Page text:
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Table of Contents   
ORIGINAL ARTICLE
Year : 2018  |  Volume : 8  |  Issue : 1  |  Page : 12-20
Immunohistochemical analysis of the role connective tissue growth factor in drug-induced gingival overgrowth in response to phenytoin, cyclosporine, and nifedipine


1 Department of Periodontics, Tamil Nadu Government Dental College, Chennai, Tamil Nadu, India
2 Department of Periodontics, Ragas Dental College and Hospitals, Chennai, Tamil Nadu, India
3 Department of Periodontics and Oral Implantology, Kalinga Institute of Dental Sciences, KIIT University, Bhubaneswar, India
4 Department of Oral Medicine S.C.B. Dental College and Hospitals, Cuttack, Odisha, India

Date of Submission12-Nov-2017
Date of Acceptance25-Dec-2017
Date of Web Publication06-Feb-2018

Correspondence Address:
Dr. Debasish Mishra
Department of Periodontics and Oral Implantology, Kalinga Institute of Dental Sciences, Campus 5, KIIT University, Bhubaneswar - 751 024, Odisha
India
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Source of Support: None, Conflict of Interest: None


DOI: 10.4103/jispcd.JISPCD_403_17

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   Abstract 

Objective: To evaluate for the presence of connective tissue growth factor (CTGF) in drug (phenytoin, cyclosporine, and nifedipine)-induced gingival overgrowth (DIGO) and to compare it with healthy controls in the absence of overgrowth.
Materials and Methods: Thirty-five patients were chosen for the study and segregated into study (25) and control groups (10). The study group consisted of phenytoin-induced (10), cyclosporine-induced (10), and nifedipine-induced (5) gingival overgrowth. After completing necessary medical evaluations, biopsy was done. The tissue samples were fixed in 10% formalin and then immunohistochemically evaluated for the presence of CTGF. The statistical analysis of the values was done using statistical package SPSS PC+ (Statistical Package for the Social Sciences, version 4.01).
Results: The outcome of immunohistochemistry shows that DIGO samples express more CTGF than control group and phenytoin expresses more CTGF followed by nifedipine and cyclosporine.
Conclusion: The study shows that there is an increase in the levels of CTGF in patients with DIGO in comparison to the control group without any gingival overgrowth. In the study, we compared the levels of CTGF in DIGO induced by three most commonly used drugs phenytoin, cyclosporine, and nifedipine. By comparing the levels of CTGF, we find that cyclosporine induces the production of least amount of CTGF. Therefore, it might be a more viable drug choice with reduced side effects.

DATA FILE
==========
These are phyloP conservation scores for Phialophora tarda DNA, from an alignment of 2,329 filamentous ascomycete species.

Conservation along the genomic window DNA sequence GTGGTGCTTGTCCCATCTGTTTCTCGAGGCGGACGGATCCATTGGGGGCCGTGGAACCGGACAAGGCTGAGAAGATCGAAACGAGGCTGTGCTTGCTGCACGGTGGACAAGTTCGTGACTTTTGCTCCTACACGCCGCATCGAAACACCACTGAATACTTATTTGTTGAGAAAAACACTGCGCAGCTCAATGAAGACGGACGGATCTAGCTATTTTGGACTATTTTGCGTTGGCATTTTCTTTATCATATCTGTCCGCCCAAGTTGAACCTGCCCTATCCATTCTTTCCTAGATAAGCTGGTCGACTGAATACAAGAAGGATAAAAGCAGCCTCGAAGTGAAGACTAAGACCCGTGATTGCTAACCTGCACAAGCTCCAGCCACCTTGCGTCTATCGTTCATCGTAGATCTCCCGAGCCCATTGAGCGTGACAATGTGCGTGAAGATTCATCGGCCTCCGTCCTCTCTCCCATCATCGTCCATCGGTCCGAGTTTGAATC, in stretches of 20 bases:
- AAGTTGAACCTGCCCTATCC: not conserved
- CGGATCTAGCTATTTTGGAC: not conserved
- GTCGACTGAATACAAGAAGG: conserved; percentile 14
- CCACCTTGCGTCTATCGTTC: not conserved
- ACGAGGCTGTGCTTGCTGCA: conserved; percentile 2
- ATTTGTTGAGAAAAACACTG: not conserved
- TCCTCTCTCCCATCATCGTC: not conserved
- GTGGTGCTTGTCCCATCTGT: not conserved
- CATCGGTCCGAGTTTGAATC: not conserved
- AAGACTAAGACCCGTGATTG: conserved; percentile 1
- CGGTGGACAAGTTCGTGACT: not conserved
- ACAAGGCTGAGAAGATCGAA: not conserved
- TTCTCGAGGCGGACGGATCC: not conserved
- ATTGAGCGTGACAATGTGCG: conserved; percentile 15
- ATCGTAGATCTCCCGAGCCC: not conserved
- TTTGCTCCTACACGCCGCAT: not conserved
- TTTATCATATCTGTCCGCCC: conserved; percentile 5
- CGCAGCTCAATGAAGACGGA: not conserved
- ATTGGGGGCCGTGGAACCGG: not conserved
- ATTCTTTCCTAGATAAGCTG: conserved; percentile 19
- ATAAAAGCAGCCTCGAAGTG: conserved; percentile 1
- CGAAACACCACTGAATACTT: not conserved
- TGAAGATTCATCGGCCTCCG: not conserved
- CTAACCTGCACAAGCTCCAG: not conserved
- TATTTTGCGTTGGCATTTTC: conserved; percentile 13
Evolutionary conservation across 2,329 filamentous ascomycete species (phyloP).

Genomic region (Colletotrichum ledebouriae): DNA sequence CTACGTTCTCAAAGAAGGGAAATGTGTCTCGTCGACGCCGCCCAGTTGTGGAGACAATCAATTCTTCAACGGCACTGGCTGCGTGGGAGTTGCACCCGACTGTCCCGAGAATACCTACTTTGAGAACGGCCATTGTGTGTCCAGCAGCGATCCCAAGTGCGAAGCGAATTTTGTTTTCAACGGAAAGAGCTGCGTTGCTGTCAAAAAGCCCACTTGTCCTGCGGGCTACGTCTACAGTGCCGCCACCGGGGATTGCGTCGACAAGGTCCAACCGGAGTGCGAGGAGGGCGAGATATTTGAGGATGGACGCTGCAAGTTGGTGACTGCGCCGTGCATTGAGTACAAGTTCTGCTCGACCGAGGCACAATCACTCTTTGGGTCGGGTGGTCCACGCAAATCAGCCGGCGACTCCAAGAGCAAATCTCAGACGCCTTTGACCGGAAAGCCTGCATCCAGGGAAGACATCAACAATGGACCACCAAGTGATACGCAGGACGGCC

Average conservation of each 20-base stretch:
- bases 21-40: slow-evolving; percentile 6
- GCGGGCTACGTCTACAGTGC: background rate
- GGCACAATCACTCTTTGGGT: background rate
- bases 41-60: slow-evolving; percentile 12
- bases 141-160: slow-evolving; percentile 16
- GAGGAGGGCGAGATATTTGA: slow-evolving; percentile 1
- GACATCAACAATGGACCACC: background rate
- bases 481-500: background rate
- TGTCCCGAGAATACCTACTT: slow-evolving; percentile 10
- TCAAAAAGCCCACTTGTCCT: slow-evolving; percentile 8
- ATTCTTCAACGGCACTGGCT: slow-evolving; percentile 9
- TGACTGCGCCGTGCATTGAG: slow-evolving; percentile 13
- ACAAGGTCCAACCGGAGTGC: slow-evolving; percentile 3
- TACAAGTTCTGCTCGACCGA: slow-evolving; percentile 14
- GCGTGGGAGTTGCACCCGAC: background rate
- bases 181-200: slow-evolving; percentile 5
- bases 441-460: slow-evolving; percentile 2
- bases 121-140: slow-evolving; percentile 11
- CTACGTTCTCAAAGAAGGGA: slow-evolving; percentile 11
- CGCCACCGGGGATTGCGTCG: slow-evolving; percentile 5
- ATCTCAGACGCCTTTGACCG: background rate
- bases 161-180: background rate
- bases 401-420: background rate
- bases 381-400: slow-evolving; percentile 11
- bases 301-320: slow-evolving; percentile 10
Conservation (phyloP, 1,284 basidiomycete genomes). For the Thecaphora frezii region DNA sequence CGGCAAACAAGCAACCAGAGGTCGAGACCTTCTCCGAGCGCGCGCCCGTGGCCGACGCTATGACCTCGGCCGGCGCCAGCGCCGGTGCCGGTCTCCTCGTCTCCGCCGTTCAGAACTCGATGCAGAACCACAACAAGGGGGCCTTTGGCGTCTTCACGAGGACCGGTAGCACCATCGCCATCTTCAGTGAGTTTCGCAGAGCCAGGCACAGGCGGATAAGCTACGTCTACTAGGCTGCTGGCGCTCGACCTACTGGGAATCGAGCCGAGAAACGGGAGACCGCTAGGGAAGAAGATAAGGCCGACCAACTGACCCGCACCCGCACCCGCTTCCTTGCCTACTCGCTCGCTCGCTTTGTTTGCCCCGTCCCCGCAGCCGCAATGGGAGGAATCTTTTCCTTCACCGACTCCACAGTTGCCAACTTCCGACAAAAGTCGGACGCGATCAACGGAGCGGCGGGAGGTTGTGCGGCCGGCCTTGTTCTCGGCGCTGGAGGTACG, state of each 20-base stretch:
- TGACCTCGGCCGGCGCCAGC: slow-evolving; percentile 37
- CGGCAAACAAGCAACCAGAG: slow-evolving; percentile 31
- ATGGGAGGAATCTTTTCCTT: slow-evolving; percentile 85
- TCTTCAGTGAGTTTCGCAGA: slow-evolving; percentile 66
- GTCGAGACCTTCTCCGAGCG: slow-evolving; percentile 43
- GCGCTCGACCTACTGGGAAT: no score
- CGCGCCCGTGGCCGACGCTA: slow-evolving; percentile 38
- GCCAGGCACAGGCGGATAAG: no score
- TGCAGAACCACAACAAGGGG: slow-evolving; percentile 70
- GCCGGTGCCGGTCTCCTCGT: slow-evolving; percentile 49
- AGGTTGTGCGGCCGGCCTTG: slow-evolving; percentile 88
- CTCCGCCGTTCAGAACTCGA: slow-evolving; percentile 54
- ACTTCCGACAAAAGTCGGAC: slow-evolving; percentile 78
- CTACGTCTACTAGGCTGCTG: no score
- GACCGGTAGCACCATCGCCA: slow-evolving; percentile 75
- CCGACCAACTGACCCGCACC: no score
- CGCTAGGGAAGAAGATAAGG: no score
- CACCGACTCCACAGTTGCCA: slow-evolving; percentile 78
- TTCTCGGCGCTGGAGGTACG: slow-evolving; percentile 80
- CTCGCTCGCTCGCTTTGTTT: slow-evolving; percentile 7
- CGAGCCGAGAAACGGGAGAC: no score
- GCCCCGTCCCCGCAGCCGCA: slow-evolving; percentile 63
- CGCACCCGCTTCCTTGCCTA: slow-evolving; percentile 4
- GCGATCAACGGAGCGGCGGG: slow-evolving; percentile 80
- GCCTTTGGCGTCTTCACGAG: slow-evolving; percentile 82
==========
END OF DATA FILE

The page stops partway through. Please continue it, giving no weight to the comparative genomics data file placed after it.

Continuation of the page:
Keywords: Connective tissue growth factor, cyclosporine, drug-induced gingival overgrowth, nifedipine, phenytoin


How to cite this article:
Anand A J, Gopalakrishnan S, Karthikeyan R, Mishra D, Mohapatra S. Immunohistochemical analysis of the role connective tissue growth factor in drug-induced gingival overgrowth in response to phenytoin, cyclosporine, and nifedipine. J Int Soc Prevent Communit Dent 2018;8:12-20

How to cite this URL:
Anand A J, Gopalakrishnan S, Karthikeyan R, Mishra D, Mohapatra S. Immunohistochemical analysis of the role connective tissue growth factor in drug-induced gingival overgrowth in response to phenytoin, cyclosporine, and nifedipine. J Int Soc Prevent Communit Dent [serial online] 2018 [cited 2018 Jun 19];8:12-20. Available from: http://www.jispcd.org/text.asp?2018/8/1/12/224871



   Introduction Top


Drug therapy for the treatment of any disease results in side effects based on the environment and host factors. One such side effect is gingival overgrowth, which is often seen in patients taking drugs such as phenytoin, cyclosporine, and nifedipine.

This abnormal growth creates considerable discomfort for a patient with increasing accumulation of debris in the oral cavity. It leads to halitosis and advanced periodontal damages.

Previous literature shows that increased levels of various cytokines as transforming growth factor-β (TGFβ), fibroblast growth factor, platelet-derived growth factor (PDGF), and connective tissue growth factor (CTGF) are elevated in drug-induced gingival overgrowth (DIGO). These cytokines play an active role in the development of DIGO.[1],[2],[3],[4]

CTGF belongs to a recently discovered group of cytokines known as Cyr61 Ctgf Nov family of factors that are required for the biologic process of repair and differentiation.[4],[5] CTGF was found to stimulate fibroblast and play a pivotal role in the growth of extracellular matrix synthesis.[6]

Extensive literature is explaining the pathogenesis of DIGO. However, there are yet insufficient numbers of research statistically analyzing the role of CTGF in DIGO.[7]

Therefore, the present comparative study has been undertaken to quantifiably assess the involvement of CTGF in DIGO with the help of immunohistochemistry. By this, the role of CTGF in DIGO will be clearer.


   Materials and Methods Top